Understanding Systemic Sclerosis: New Research Finds Piece of the Puzzle

Systemic sclerosis is a chronic and devastating illness. There are no successful treatments, and mortality rates can reach to over 50%. New research by a team at Hospital for Special Surgeries in New York City, however, may provide a hope for those suffering from systemic sclerosis. Keep reading to learn more, or follow the original story here.
Systemic sclerosis, or scleroderma, is an autoimmune disorder that primarily affects the body’s connective tissue. It causes inflammation, and fibrosis, and can result in severe damage to the skin. Current treatment for systemic sclerosis relies on treating symptoms. This has been the case for decades, and even then treatment has inconsistent results. The underlying causes and workings of systemic sclerosis remain poorly understood. To learn more about it, click here.

Recent research published in Science Translational Medicine, however, may contain a breakthrough.

There is also hope that this new understanding will lead to effective treatment. Dr. Franck Barrat, Michael Bloomberg chair and senior scientist at Hospital for Special Surgeries, led the research team. The team’s work points to plasmacytoid dendritic cells as a key player in systemic sclerosis.

Under normal conditions, plasmacytoid dendritic cells (pDCs) produce interferon which is used to help battle infections.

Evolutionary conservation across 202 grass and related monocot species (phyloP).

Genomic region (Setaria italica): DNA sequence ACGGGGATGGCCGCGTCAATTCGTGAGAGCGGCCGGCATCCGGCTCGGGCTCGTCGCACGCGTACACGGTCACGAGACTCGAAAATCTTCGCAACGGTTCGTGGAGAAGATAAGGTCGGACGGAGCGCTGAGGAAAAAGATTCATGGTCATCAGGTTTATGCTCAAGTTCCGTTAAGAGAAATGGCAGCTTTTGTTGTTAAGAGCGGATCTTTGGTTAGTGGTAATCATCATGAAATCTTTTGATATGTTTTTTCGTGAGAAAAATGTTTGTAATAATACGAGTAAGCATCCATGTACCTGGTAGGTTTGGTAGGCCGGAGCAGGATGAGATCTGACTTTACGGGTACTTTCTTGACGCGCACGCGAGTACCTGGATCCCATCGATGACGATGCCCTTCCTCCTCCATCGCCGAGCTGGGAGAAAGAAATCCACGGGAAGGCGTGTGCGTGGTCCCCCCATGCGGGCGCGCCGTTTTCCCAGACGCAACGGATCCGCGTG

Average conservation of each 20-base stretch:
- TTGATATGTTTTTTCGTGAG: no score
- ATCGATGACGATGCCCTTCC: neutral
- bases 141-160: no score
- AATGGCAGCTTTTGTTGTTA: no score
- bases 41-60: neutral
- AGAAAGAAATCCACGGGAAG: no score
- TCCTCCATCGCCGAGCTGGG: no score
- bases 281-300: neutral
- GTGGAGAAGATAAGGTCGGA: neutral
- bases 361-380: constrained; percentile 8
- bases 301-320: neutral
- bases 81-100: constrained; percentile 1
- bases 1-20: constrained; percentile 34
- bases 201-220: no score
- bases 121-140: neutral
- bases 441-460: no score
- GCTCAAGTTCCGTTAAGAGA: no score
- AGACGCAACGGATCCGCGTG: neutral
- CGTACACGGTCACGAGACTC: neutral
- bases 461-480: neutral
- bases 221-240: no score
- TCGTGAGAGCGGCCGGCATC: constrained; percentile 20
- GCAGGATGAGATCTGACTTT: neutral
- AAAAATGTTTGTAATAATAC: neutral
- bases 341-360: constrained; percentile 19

Researchers discovered that in patients with systemic sclerosis pDCs are overactive.

The cells become frequently enabled and infiltrate the skin. When pDCs behave in this way the body responds with inflammation, and fibrosis occurs. Researchers also pinpointed a receptor called TLR8 as the cause of the overactive pDCs.

Other rheumatoid conditions also exhibit strange behavior by pDCs. Lupus, for example, shares the over active pDC quality with systemic sclerosis. Dr. Barrat explains that the team’s findings not only point to a similarity in cause, but also establish the role of pDCs in beginning and continuing the fibrosis process in the skin.

“This is a very interesting finding as it opens new ways to tackle this condition,” says Dr. Barrat.

Dr. Barrat’s research also contains an interesting finding in animal models. He discovered that if pDCs were depleted that systemic sclerosis would not form, and that existing fibrosis could be turned back. Dr. Barrat is careful to acknowledge that systemic sclerosis is simpler in animal forms, and that his research may not yet be ready to create a cure. He is hopeful, however, that his research will lead to more and more understanding and future developments.

Techniques to dispose of pDCs are currently being investigated by pharmaceutical companies in relation to other diseases. Treatments are years from becoming available, but Dr. Barat expresses an ambition that perhaps having better knowledge of pDC functions will allow some of those treatments to also be used in therapies for systemic sclerosis.


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